Wed, Jan 04, 2006 - Page 7 News List

World News Quick Take


For sale: One snake. Albino. Has two heads. Asking US$150,000 or best offer. The World Aquarium in St. Louis has been home to We, a one-of-a-kind two-headed albino rat snake, since 1999. Aquarium president Leonard Sonnenschein has decided to sell the six-and-half-year-old snake on e-Bay. The aquarium paid US$15,000 for the snake a few days after its birth, knowing full well that most two-headed snakes don't live more than a few months. But We has survived and thrived. At 2.5cm thick and 1.2m long, she is a healthy size for a rat snake. We has survived because, unlike some two-headed animals, both mouths are connected to the same stomach, Sonnenschein said.

■ France

Mitterrand tops poll

Francois Mitterrand emerged in an opinion poll on Monday as the Fifth Republic's best president, pipping Charles de Gaulle by a head and the incumbent Jacques Chirac by several lengths. Mitterrand, whose death 10 years ago this Sunday will be commemorated with a nostalgia fest, won the support of 35 percent of respondents in a poll for the left-leaning daily Liberation. Despite the scandals that have surfaced since his death, Mitterrand, who led France for 14 years from 1981, finished five points ahead of de Gaulle on 30 percent and 23 points clear of Chirac on 12 percent.

■ United Kingdom

African toad sneaks into UK

A toad unwittingly hitched a ride from Gambia to the UK in the training shoe of a British tourist returning to Birmingham. Farres Powell, 40, from Small Heath, was unpacking after a winter break at Kotu when the toad waddled out. "I was chatting with my partner about how good the holiday had been when we heard a rustling and looked down to see this toad emerge. We couldn't believe it -- it was the same toad we'd seen on the hotel balcony the night before while we were playing cards," he said. The Hollytrees Animal Rescue Trust came to collect the toad.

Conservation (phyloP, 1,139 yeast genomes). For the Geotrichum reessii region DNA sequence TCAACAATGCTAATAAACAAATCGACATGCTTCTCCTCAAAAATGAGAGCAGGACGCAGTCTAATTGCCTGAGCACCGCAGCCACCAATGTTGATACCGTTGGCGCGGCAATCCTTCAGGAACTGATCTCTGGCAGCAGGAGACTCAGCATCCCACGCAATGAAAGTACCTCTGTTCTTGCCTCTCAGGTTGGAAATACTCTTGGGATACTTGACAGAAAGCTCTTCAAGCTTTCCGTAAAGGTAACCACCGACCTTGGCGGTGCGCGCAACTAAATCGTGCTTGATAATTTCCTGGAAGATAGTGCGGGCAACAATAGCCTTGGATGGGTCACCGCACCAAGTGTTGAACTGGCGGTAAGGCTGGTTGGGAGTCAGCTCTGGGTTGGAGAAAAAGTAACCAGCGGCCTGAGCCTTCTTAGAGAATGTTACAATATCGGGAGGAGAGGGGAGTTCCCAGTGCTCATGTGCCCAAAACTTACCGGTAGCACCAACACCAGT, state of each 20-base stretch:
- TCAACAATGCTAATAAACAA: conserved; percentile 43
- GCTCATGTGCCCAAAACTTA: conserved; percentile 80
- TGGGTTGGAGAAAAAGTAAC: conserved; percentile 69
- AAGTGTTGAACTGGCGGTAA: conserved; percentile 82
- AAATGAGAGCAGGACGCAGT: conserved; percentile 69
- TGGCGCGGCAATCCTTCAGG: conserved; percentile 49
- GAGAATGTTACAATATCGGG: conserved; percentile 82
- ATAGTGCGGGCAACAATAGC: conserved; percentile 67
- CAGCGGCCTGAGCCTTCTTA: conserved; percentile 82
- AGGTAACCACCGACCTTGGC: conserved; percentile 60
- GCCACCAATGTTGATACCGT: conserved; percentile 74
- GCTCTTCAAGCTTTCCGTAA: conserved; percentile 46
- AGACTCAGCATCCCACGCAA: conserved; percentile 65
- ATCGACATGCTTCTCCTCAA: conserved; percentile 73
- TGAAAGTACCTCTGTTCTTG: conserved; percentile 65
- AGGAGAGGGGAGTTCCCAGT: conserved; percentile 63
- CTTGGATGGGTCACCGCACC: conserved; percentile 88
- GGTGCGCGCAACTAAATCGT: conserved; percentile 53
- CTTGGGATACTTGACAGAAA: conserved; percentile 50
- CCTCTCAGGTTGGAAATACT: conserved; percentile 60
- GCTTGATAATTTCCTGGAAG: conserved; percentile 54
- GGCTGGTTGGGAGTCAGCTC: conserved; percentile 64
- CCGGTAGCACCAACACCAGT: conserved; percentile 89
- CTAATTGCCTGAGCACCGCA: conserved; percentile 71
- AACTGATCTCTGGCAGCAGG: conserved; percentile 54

■ Iran

Iran bans paper, magazine

The government on Monday ordered the closure of a daily newspaper and banned a planned women's publication in the first media crackdown since President Mahmoud Ahmadinejad took office in August. "The Supervisory Board on the Press agreed to the temporary closure of Asia newspaper and Nour-e Banovan and ordered their cases sent to court," the Culture Ministry said in the ban. No reason was given for the closure and ban, although a journalist at the economic daily Asia said the paper had been given a warning recently for printing photographs of women considered to have been improperly dressed.

■ Ivory Coast

Attack on army base foiled

Government troops crushed an assault on a major military base west of Abidjan, with three soldiers and seven of the attackers killed in the action, the army said. Heavy fighting took place at the Akouedo base near the city following the pre-dawn assault on Monday, but soon after 10am army chief of staff General Philippe Mangou said on national radio and television "the situation is under control" and later denied rumors of a mutiny. The army took 32 prisoners, soldiers told reporters at the base. Dead bodies in civilian clothes were identified only as being some of the attackers. The corpses wore good-luck charms known as gris-gris.

■ Israel
Likud to quit Cabinet

Likud leader Benjamin Netanyahu ordered his Cabinet ministers yesterday to quit Prime Minister Ariel Sharon's government, a spokesman said. The ministers will hand in their letters of resignation at Sunday's weekly Cabinet. Sharon is expected to appoint new Cabinet ministers from his centrist Kadima party to replace the outgoing Likud ministers. Netanyahu was elected last month to head the Likud Party after Sharon quit the hard-line faction and formed a new centrist party. Sharon's appointments to the Cabinet will give an idea of what a future Sharon-led government would look like.

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